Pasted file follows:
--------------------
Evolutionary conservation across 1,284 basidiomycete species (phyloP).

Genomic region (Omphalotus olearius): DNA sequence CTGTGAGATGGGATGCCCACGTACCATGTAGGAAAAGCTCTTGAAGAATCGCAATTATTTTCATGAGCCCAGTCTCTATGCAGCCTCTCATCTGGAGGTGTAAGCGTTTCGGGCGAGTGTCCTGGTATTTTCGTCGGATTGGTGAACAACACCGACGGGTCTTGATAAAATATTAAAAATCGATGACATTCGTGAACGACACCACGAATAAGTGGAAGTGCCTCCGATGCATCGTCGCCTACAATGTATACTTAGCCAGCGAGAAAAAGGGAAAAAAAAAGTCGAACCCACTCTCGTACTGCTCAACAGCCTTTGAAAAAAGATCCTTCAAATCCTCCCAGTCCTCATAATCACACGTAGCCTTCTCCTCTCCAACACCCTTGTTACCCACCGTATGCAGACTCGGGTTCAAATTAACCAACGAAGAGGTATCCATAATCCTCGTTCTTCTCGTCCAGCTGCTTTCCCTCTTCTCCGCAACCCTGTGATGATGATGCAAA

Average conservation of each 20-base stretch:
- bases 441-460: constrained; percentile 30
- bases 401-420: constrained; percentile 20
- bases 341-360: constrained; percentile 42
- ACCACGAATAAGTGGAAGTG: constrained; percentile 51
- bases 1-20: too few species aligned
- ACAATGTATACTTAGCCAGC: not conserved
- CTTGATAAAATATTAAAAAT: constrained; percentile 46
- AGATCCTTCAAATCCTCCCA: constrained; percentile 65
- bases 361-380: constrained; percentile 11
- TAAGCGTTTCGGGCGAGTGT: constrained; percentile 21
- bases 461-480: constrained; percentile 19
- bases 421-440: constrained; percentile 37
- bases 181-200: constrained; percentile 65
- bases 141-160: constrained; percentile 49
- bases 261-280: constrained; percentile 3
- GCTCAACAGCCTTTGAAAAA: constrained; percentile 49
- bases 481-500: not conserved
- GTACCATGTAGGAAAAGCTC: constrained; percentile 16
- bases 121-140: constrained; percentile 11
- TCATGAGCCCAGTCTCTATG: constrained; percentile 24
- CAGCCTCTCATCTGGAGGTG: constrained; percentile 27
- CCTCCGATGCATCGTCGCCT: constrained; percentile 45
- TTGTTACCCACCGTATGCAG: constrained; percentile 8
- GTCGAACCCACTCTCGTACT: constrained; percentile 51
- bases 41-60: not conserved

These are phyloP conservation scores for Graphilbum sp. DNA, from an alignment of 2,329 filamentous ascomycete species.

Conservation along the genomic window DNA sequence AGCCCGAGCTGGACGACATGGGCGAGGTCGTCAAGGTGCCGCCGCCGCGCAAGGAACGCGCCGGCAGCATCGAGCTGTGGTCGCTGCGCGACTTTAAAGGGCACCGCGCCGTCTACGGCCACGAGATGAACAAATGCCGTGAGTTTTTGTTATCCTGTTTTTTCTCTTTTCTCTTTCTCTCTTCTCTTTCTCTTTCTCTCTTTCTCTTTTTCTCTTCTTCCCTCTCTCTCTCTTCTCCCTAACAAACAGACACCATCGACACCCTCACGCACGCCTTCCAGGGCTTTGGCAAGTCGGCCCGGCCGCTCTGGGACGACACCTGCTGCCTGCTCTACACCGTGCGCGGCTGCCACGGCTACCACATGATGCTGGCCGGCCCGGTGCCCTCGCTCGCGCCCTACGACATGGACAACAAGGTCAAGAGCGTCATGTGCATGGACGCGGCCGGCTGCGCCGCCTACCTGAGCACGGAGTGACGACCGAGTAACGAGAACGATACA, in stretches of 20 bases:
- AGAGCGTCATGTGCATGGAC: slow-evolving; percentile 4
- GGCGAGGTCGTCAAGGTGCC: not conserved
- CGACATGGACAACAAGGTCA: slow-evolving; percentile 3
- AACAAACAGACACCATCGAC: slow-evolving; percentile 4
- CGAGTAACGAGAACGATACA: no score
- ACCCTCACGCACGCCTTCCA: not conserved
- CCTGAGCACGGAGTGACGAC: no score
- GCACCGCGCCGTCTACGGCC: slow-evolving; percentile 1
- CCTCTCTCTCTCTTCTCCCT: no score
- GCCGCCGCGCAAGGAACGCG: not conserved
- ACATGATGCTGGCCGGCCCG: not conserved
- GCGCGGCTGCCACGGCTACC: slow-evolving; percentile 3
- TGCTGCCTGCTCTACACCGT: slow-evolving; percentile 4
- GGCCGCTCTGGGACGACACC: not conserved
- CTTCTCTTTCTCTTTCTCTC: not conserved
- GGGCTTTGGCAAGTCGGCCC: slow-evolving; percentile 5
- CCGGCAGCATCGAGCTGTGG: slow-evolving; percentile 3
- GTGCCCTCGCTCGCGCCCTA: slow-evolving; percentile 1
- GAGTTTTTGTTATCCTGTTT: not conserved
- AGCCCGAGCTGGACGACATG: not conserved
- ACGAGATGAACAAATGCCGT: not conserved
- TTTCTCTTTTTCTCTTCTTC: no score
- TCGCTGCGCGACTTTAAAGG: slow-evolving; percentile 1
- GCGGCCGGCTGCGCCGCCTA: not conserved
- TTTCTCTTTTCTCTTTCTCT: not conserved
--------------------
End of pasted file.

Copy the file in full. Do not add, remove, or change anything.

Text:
Evolutionary conservation across 1,284 basidiomycete species (phyloP).

Genomic region (Omphalotus olearius): DNA sequence CTGTGAGATGGGATGCCCACGTACCATGTAGGAAAAGCTCTTGAAGAATCGCAATTATTTTCATGAGCCCAGTCTCTATGCAGCCTCTCATCTGGAGGTGTAAGCGTTTCGGGCGAGTGTCCTGGTATTTTCGTCGGATTGGTGAACAACACCGACGGGTCTTGATAAAATATTAAAAATCGATGACATTCGTGAACGACACCACGAATAAGTGGAAGTGCCTCCGATGCATCGTCGCCTACAATGTATACTTAGCCAGCGAGAAAAAGGGAAAAAAAAAGTCGAACCCACTCTCGTACTGCTCAACAGCCTTTGAAAAAAGATCCTTCAAATCCTCCCAGTCCTCATAATCACACGTAGCCTTCTCCTCTCCAACACCCTTGTTACCCACCGTATGCAGACTCGGGTTCAAATTAACCAACGAAGAGGTATCCATAATCCTCGTTCTTCTCGTCCAGCTGCTTTCCCTCTTCTCCGCAACCCTGTGATGATGATGCAAA

Average conservation of each 20-base stretch:
- bases 441-460: constrained; percentile 30
- bases 401-420: constrained; percentile 20
- bases 341-360: constrained; percentile 42
- ACCACGAATAAGTGGAAGTG: constrained; percentile 51
- bases 1-20: too few species aligned
- ACAATGTATACTTAGCCAGC: not conserved
- CTTGATAAAATATTAAAAAT: constrained; percentile 46
- AGATCCTTCAAATCCTCCCA: constrained; percentile 65
- bases 361-380: constrained; percentile 11
- TAAGCGTTTCGGGCGAGTGT: constrained; percentile 21
- bases 461-480: constrained; percentile 19
- bases 421-440: constrained; percentile 37
- bases 181-200: constrained; percentile 65
- bases 141-160: constrained; percentile 49
- bases 261-280: constrained; percentile 3
- GCTCAACAGCCTTTGAAAAA: constrained; percentile 49
- bases 481-500: not conserved
- GTACCATGTAGGAAAAGCTC: constrained; percentile 16
- bases 121-140: constrained; percentile 11
- TCATGAGCCCAGTCTCTATG: constrained; percentile 24
- CAGCCTCTCATCTGGAGGTG: constrained; percentile 27
- CCTCCGATGCATCGTCGCCT: constrained; percentile 45
- TTGTTACCCACCGTATGCAG: constrained; percentile 8
- GTCGAACCCACTCTCGTACT: constrained; percentile 51
- bases 41-60: not conserved

These are phyloP conservation scores for Graphilbum sp. DNA, from an alignment of 2,329 filamentous ascomycete species.

Conservation along the genomic window DNA sequence AGCCCGAGCTGGACGACATGGGCGAGGTCGTCAAGGTGCCGCCGCCGCGCAAGGAACGCGCCGGCAGCATCGAGCTGTGGTCGCTGCGCGACTTTAAAGGGCACCGCGCCGTCTACGGCCACGAGATGAACAAATGCCGTGAGTTTTTGTTATCCTGTTTTTTCTCTTTTCTCTTTCTCTCTTCTCTTTCTCTTTCTCTCTTTCTCTTTTTCTCTTCTTCCCTCTCTCTCTCTTCTCCCTAACAAACAGACACCATCGACACCCTCACGCACGCCTTCCAGGGCTTTGGCAAGTCGGCCCGGCCGCTCTGGGACGACACCTGCTGCCTGCTCTACACCGTGCGCGGCTGCCACGGCTACCACATGATGCTGGCCGGCCCGGTGCCCTCGCTCGCGCCCTACGACATGGACAACAAGGTCAAGAGCGTCATGTGCATGGACGCGGCCGGCTGCGCCGCCTACCTGAGCACGGAGTGACGACCGAGTAACGAGAACGATACA, in stretches of 20 bases:
- AGAGCGTCATGTGCATGGAC: slow-evolving; percentile 4
- GGCGAGGTCGTCAAGGTGCC: not conserved
- CGACATGGACAACAAGGTCA: slow-evolving; percentile 3
- AACAAACAGACACCATCGAC: slow-evolving; percentile 4
- CGAGTAACGAGAACGATACA: no score
- ACCCTCACGCACGCCTTCCA: not conserved
- CCTGAGCACGGAGTGACGAC: no score
- GCACCGCGCCGTCTACGGCC: slow-evolving; percentile 1
- CCTCTCTCTCTCTTCTCCCT: no score
- GCCGCCGCGCAAGGAACGCG: not conserved
- ACATGATGCTGGCCGGCCCG: not conserved
- GCGCGGCTGCCACGGCTACC: slow-evolving; percentile 3
- TGCTGCCTGCTCTACACCGT: slow-evolving; percentile 4
- GGCCGCTCTGGGACGACACC: not conserved
- CTTCTCTTTCTCTTTCTCTC: not conserved
- GGGCTTTGGCAAGTCGGCCC: slow-evolving; percentile 5
- CCGGCAGCATCGAGCTGTGG: slow-evolving; percentile 3
- GTGCCCTCGCTCGCGCCCTA: slow-evolving; percentile 1
- GAGTTTTTGTTATCCTGTTT: not conserved
- AGCCCGAGCTGGACGACATG: not conserved
- ACGAGATGAACAAATGCCGT: not conserved
- TTTCTCTTTTTCTCTTCTTC: no score
- TCGCTGCGCGACTTTAAAGG: slow-evolving; percentile 1
- GCGGCCGGCTGCGCCGCCTA: not conserved
- TTTCTCTTTTCTCTTTCTCT: not conserved